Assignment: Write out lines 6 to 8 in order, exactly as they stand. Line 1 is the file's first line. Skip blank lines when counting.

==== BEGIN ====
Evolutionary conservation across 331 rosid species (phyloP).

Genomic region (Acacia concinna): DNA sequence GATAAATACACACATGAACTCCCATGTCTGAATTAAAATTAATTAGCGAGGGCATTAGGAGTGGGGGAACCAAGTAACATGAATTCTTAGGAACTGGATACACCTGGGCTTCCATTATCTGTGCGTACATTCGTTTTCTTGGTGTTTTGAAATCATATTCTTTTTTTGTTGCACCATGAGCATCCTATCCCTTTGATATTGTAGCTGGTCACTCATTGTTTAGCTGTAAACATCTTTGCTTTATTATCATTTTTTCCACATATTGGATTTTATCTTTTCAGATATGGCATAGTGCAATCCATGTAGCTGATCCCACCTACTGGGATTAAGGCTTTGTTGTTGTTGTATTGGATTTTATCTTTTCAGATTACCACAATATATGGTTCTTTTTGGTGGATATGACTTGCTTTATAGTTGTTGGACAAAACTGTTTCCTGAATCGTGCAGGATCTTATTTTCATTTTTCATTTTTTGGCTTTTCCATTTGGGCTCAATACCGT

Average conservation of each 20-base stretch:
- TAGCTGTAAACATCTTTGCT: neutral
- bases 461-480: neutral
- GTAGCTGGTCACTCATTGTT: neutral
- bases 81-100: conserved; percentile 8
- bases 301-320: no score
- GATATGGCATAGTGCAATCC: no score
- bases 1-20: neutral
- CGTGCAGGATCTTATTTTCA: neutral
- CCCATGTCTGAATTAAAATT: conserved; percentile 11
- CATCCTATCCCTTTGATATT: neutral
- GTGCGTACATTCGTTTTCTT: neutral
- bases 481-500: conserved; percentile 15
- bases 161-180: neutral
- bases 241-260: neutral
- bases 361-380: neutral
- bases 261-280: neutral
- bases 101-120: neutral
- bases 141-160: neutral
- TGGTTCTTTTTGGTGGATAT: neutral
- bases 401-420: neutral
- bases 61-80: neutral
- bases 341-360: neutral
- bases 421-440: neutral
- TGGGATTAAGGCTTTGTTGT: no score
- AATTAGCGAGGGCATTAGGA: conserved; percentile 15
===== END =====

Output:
- GTAGCTGGTCACTCATTGTT: neutral
- bases 81-100: conserved; percentile 8
- bases 301-320: no score